You don't need a more general opportunity attack mechanic to just say "if you run off at full speed they get a hit in on you." This is how fleeing from combat worked in all D&D previous to the introduction of formalized battlemats in 3rd edition. All it gets you is one hit, though, so it's not really sovereign against fleeing. But consider adding a rule to this effect (I think it's clear that in 5e they are trying to return to you the GM being in charge of the rules instead of the rules being in charge of you, so don't hesitate to add things in you deem useful).
To get out of a combat, characters can make a careful withdrawal or they can simply flee.
Withdrawing: When making a withdrawal, a character carefully backs away from his opponent (who can choose to follow). The character moves up to 1/3 his movement rate. If two characters are fighting a single opponent and one of them decides to withdraw, the remaining character can block the advance of the opponent. This is a useful method for getting a seriously injured man out of a combat.
Fleeing: To flee from combat, a character simply turns and runs up to his full movement rate. However, the fleeing character drops his defenses and turns his back to his opponent. The enemy is allowed a free attack (or multiple attacks if the creature has several attacks per round) at the rear of the fleeing character. This attack is made the instant the character flees: It doesn't count against the number of attacks that opponent is allowed during the round, and initiative is irrelevant.
The fleeing character can be pursued, unless a companion blocks the advance of the enemy.
Or better yet, AD&D 1e, which only has 2 pages of combat rules in total, and somehow we still all used and enjoyed it...
Participants in a melee can opt to attack, parry, fall back, or flee. Attack
can be by weapon, bare hands, or grappling. Parrying disallows any return
attack that round, but the strength "to hit" bonus is then subtracted from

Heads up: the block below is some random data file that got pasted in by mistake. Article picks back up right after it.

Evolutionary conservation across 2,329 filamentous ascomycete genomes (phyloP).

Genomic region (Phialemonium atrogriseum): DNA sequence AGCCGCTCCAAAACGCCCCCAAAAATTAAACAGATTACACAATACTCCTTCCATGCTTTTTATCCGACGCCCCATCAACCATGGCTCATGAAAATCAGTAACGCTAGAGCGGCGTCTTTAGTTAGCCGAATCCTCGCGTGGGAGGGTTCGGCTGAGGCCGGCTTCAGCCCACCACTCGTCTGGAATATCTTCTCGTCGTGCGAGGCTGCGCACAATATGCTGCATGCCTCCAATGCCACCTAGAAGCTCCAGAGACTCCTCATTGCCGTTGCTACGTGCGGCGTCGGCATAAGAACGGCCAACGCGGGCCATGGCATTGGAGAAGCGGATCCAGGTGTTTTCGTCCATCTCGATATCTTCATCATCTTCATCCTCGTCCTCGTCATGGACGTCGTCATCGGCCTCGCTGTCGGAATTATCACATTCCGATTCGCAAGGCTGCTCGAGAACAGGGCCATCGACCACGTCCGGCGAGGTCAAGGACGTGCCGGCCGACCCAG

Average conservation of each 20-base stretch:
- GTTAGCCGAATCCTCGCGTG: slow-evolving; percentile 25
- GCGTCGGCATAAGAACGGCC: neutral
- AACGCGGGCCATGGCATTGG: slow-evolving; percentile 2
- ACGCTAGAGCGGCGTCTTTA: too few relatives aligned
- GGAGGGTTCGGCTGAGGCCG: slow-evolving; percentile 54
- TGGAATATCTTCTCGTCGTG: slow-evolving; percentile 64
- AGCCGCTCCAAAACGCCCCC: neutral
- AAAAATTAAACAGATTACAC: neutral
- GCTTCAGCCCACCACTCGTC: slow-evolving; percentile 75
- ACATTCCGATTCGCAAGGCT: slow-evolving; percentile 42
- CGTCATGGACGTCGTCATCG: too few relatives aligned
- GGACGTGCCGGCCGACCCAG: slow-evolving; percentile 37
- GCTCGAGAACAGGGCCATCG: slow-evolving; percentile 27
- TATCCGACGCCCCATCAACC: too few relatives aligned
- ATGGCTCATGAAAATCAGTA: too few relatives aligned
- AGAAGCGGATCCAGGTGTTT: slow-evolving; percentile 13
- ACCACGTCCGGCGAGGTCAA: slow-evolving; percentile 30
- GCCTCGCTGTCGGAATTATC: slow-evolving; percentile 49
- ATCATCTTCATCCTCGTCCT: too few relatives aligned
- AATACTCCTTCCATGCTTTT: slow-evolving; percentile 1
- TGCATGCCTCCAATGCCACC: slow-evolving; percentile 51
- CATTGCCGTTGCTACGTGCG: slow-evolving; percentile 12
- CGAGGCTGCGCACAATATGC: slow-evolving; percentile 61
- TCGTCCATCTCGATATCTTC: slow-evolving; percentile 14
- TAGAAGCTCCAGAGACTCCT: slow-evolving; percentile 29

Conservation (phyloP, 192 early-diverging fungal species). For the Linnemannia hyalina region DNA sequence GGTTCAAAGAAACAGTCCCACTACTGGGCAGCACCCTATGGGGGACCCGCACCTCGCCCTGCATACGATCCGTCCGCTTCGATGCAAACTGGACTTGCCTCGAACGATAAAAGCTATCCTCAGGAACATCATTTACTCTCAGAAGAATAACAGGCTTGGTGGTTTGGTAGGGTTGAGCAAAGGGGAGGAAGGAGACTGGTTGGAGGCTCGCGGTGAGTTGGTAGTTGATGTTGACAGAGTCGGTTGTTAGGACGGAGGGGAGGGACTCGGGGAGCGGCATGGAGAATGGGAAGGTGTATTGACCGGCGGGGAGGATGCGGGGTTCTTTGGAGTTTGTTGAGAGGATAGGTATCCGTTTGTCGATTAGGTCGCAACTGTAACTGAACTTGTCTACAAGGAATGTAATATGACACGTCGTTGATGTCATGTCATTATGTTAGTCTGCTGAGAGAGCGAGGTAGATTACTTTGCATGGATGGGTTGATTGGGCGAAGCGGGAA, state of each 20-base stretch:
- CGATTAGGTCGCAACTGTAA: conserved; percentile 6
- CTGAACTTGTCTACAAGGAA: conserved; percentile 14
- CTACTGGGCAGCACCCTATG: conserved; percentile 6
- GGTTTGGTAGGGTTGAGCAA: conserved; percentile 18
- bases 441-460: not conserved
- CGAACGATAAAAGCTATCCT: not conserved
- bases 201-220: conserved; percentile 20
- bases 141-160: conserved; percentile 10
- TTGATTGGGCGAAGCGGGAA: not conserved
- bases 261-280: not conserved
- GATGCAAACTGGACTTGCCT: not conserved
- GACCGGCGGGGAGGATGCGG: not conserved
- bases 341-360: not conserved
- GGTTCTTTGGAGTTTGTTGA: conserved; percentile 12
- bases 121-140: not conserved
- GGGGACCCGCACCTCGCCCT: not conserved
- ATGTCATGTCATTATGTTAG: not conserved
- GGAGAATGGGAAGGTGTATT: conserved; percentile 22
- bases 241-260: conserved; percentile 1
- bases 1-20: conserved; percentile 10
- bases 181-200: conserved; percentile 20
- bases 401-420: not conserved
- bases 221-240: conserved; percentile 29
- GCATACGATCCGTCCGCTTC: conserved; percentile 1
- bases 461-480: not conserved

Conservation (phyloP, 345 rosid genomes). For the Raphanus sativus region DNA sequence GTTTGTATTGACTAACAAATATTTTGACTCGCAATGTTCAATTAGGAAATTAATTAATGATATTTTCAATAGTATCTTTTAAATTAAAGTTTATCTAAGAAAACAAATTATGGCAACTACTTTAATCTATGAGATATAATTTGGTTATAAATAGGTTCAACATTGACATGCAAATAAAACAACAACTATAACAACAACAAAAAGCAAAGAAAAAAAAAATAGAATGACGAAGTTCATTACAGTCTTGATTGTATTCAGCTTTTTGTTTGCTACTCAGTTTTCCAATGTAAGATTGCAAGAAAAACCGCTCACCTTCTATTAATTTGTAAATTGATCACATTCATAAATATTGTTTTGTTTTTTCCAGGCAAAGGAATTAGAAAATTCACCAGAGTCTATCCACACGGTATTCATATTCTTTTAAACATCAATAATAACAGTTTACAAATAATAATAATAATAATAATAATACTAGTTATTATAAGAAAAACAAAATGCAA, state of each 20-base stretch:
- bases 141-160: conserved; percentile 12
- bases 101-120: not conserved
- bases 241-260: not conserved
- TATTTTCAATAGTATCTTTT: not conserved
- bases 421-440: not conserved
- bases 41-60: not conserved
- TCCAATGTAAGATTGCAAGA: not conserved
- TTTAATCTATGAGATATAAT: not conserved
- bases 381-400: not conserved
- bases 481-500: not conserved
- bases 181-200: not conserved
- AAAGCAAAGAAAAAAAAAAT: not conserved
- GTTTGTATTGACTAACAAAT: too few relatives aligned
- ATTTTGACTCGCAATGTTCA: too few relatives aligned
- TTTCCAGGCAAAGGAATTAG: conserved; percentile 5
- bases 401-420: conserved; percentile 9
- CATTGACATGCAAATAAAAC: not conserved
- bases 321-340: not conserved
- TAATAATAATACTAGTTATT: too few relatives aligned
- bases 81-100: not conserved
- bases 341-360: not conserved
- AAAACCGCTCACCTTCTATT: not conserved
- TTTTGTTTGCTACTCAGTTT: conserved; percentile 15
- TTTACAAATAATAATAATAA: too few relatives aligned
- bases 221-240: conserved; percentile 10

the opponent's "to hit" dice roll(s), so the character is less likely to be hit.
Falling back is a retrograde move facing the opponent(s) and can be used in conjunction with a parry, and opponent creatures are able to follow if
not otherwise engaged. Fleeing means as rapid a withdrawal from combat
as possible; while it exposes the character to rear attack at the time,
subsequent attacks can only be made if the opponent is able to follow the
fleeing character at equal or greater speed.
a) You can add it and b) It doesn't have to be complicated.
Bonus: A slightly different take from Basic D&D's Rules Cyclopedia:
A character can only perform this maneuver
when he begins his combat round in hand-to-hand
combat with an enemy. The character runs
away from his enemy at greater than half his encounter
speed, up to his full encounter speed.
He forfeits the armor class bonus of his shield.
Any enemy attacking him later in the combat
round (that is, either an enemy who followed
him during the enemies' movement phase or an
enemy attacking with a ranged weapon) receives
a +2 attack roll bonus this round. This is the
same + 2 that characters normally get for attacking
from behind (see the Attack Roll Modifiers
Table on page 108).
If the character is not in hand-to-hand combat
with his enemy when his movement phase comes
up in the next round, he can go to running
speed that next round.
I kinda like that take on it because it takes a round to get up to top speed so there's one round of concentrated "Get him!"